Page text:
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Reverse Mortgage Info for Adult Children

As an adult child helping parents or in-laws with a reverse mortgage, it is understandable to have a lot of questions since these interfamily financial decisions can be very complex. You want to do what is best for your parents without compromising your own future. The following questions and answers address some of the most common concerns that adult children face during the process of obtaining a reverse mortgage for their parents.

Health & Age Concerns

One of the issues that often make reverse mortgages more complex than conventional loans is the health of the borrower(s). Since the user of this product is an older American, there can often be health issues that factor into how the loan will be established. Let’s review some different scenarios;

Healthy parent (adult child has power of attorney)
While it is often the desire of your parent to have you handle the reverse mortgage process, that is not acceptable to HUD or lenders. You can do a lot of the fact finding and initial legwork, and can assist throughout the process. Your parent, the actual reverse mortgage customer, will need to complete the application/counseling and sign for his/herself. The same goes for the closing.

Limited physically, mentally healthy
The physical limitations can vary greatly; partial paralysis due to stroke, macular degeneration, rheumatoid arthritis, etc. If your parent cannot sign a lengthy set of documents for his/herself, a mark (usually initials) can be allowed. If that still proves to be difficult, a power of attorney can be used. Your parent will still need to sign a small handful of documents. The rest, including the entire closing package, can be signed by you, the POA. A letter of explanation will be required by the lender and often a doctor’s note.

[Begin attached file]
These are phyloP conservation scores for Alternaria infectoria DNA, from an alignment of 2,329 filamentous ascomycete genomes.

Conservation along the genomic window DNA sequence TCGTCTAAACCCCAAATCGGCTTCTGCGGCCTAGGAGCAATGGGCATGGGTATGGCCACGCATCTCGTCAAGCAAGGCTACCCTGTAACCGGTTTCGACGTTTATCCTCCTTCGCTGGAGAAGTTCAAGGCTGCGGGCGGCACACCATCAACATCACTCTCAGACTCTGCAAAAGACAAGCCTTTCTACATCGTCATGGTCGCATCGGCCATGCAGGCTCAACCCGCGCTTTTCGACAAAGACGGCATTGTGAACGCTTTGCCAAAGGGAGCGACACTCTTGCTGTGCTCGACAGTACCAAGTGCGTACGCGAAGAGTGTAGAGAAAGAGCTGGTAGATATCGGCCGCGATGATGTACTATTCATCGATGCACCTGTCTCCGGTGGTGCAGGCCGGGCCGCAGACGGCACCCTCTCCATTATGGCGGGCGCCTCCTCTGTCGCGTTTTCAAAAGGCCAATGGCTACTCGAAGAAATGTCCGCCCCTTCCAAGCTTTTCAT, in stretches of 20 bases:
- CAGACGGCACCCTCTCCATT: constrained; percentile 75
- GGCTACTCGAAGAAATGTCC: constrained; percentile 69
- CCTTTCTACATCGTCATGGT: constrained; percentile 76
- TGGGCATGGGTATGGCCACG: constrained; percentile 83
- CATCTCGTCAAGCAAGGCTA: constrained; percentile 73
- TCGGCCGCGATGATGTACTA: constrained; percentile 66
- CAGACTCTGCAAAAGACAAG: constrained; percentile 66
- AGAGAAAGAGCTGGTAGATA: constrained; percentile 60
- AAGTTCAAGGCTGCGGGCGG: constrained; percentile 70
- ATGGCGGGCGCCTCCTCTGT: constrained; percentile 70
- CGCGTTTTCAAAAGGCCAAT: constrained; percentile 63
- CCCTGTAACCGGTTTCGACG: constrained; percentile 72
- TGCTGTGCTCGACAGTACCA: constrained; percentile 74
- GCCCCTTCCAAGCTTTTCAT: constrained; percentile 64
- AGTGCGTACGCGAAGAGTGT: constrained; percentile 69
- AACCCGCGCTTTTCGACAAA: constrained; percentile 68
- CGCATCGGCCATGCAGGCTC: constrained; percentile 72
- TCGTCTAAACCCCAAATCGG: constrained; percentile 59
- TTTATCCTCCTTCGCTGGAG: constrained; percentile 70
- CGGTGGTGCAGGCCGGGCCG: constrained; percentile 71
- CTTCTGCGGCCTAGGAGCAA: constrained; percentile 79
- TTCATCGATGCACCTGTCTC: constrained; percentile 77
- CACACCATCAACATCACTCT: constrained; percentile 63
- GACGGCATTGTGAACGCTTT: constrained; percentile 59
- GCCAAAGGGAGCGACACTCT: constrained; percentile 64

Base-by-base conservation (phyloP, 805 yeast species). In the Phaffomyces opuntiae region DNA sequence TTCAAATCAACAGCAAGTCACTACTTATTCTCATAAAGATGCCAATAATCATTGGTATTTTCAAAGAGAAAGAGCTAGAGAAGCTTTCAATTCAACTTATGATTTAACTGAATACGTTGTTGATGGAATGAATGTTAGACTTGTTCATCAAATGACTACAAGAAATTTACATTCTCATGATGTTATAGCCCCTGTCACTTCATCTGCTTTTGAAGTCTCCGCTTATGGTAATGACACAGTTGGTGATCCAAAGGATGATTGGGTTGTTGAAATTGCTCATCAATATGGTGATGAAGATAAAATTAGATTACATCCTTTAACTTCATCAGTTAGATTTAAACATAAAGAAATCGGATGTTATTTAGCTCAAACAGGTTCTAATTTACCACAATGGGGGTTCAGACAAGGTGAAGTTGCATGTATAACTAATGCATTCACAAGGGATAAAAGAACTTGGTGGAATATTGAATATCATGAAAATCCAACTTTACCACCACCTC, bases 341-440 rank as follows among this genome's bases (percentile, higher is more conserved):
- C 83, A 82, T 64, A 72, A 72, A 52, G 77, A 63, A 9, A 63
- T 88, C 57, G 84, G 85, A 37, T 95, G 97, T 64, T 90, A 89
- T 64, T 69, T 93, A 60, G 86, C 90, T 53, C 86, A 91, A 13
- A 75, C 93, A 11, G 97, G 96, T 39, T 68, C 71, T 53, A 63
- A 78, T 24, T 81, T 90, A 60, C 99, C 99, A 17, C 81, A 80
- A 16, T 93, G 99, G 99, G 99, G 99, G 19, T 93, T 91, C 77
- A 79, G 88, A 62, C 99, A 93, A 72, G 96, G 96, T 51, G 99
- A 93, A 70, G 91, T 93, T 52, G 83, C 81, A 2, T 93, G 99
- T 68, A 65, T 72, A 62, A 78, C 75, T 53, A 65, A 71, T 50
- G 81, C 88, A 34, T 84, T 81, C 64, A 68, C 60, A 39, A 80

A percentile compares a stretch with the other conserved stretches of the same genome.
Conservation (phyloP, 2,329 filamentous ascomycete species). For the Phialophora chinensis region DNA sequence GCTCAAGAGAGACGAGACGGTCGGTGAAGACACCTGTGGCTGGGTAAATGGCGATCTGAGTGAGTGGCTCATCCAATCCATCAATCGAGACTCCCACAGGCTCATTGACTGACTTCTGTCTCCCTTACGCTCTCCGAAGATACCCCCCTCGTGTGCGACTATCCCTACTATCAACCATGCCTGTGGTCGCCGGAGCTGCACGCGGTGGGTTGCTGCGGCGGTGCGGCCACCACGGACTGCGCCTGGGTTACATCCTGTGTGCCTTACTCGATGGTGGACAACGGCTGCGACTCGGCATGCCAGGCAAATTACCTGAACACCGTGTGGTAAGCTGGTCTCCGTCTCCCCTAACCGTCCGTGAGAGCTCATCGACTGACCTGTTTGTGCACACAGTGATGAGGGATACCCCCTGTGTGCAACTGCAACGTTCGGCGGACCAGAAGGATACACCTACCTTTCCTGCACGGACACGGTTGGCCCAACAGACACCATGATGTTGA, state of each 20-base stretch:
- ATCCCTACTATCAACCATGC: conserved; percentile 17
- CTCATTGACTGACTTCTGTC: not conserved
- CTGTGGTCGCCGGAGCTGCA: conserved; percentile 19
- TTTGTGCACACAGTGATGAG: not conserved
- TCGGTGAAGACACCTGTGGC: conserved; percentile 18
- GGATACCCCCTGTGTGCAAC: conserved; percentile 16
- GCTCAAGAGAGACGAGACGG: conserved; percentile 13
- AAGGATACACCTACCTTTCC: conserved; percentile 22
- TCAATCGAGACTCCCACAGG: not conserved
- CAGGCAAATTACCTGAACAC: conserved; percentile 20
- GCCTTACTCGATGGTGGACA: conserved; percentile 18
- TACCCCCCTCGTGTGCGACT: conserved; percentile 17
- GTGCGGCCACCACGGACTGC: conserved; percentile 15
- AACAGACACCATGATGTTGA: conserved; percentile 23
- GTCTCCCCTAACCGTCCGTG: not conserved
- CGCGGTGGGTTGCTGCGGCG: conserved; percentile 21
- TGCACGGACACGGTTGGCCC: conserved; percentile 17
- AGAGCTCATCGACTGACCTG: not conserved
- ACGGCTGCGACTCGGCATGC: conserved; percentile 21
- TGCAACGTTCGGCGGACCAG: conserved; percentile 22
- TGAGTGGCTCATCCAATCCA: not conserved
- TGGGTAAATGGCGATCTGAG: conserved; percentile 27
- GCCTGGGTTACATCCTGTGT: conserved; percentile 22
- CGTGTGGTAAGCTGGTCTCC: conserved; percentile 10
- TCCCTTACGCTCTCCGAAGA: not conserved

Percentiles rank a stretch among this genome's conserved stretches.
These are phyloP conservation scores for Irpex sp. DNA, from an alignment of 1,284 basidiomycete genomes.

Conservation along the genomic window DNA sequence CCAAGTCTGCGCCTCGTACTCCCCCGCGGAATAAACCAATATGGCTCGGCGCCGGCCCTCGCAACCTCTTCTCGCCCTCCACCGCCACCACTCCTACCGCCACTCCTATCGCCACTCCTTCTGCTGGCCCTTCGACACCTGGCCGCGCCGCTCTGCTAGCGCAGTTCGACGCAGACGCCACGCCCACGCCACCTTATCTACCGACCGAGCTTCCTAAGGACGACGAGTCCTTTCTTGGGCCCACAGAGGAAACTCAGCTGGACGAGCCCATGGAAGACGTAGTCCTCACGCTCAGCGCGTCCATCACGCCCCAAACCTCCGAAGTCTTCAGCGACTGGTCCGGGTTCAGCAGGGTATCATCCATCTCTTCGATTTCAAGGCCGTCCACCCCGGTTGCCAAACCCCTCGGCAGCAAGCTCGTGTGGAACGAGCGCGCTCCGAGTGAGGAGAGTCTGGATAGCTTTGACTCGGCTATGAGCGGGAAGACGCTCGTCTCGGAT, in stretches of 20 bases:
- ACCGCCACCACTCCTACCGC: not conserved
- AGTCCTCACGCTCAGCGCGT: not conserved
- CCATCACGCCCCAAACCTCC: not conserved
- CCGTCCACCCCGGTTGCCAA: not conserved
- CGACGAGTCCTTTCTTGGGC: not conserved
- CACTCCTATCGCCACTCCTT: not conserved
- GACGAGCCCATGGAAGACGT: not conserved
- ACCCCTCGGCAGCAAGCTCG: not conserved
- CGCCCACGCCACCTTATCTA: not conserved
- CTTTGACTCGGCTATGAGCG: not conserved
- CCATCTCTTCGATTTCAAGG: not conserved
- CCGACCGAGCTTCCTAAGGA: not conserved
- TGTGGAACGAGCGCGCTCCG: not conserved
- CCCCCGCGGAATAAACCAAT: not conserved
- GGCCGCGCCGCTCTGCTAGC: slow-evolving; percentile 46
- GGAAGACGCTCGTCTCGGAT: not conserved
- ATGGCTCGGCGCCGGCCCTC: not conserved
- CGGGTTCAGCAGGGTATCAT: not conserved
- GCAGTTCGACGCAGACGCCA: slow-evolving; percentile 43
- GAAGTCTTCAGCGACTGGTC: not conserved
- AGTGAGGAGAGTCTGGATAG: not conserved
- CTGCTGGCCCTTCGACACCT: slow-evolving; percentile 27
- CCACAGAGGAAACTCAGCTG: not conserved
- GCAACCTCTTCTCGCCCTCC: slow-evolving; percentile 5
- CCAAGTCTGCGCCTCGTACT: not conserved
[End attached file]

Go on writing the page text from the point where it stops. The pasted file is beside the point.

Mental incapacity
The most complex situations involve mental incapacity due to stroke, dementia, and Alzheimer’s. In one of those situations, there will need to be a power of attorney, guardian, or conservator. Guardianship and conservatorship are issued through the court system and are required when a POA was not in place before the incapacity. 

The guardian or conservator will need the judge’s permission to move forward with the reverse mortgage. If the POA was in place before the incapacity, you will be allowed to sign the entire application and closing package for your parent. The lender will require a  letter of explanation from the POA. They will also want a doctor’s note stating the reason for the mental incapacity and the date that judgment was made by the physician. They will want to make sure that the customer executed the POA while of sound mind. 

Two parents, but only one is healthy
Generally speaking, if one parent is mentally incapacitated, the rules are very similar to the above. The only exception is if the incapacitated parent was never on title to the house, and/or does not live in the property as his/her primary residence. In those cases, the healthy parent can sometimes move forward without the incapacitated spouse. It also depends on the state and whether community property rules apply. 

Will I still Receive an Inheritance?

Your parents’ home may appreciate in value while they tap into their equity, which could leave some equity when the loan ends. It will also depend on how quickly the funds are used, whether they were all used, and what the interest rate was for the life of the loan. It is important to remember that the reverse mortgage allows your parents to live in comfort without having to depend on family members to support them.

How much money will they owe when it is time for the loan to be repaid? And can we be on the hook for any negative equity?

Your parents are responsible for paying back the total amount that they borrowed as well as any accrued interest and mortgage insurance. If the last borrower has passed away, the executor of the estate will repay the loan, typically by selling the property. If you wish to retain the property, you can pay cash or refinance the debt. There are a couple of options if the home is underwater, but since the loan is non-recourse, no one is responsible for paying back more than the home can be sold for.

What happens to my parents’ home if they move into assisted living, a nursing home, or in with us?

They will continue to accrue interest and mortgage insurance until they sell the home, no longer occupy it as a primary residence, or pass away. Regardless of what you decide to do with the house, the reverse mortgage becomes due and payable when your parents move out permanently. When the loan is called due, the period of time to repay the loan is six months with two three-month extensions being granted when in regular communication with the loan servicer.

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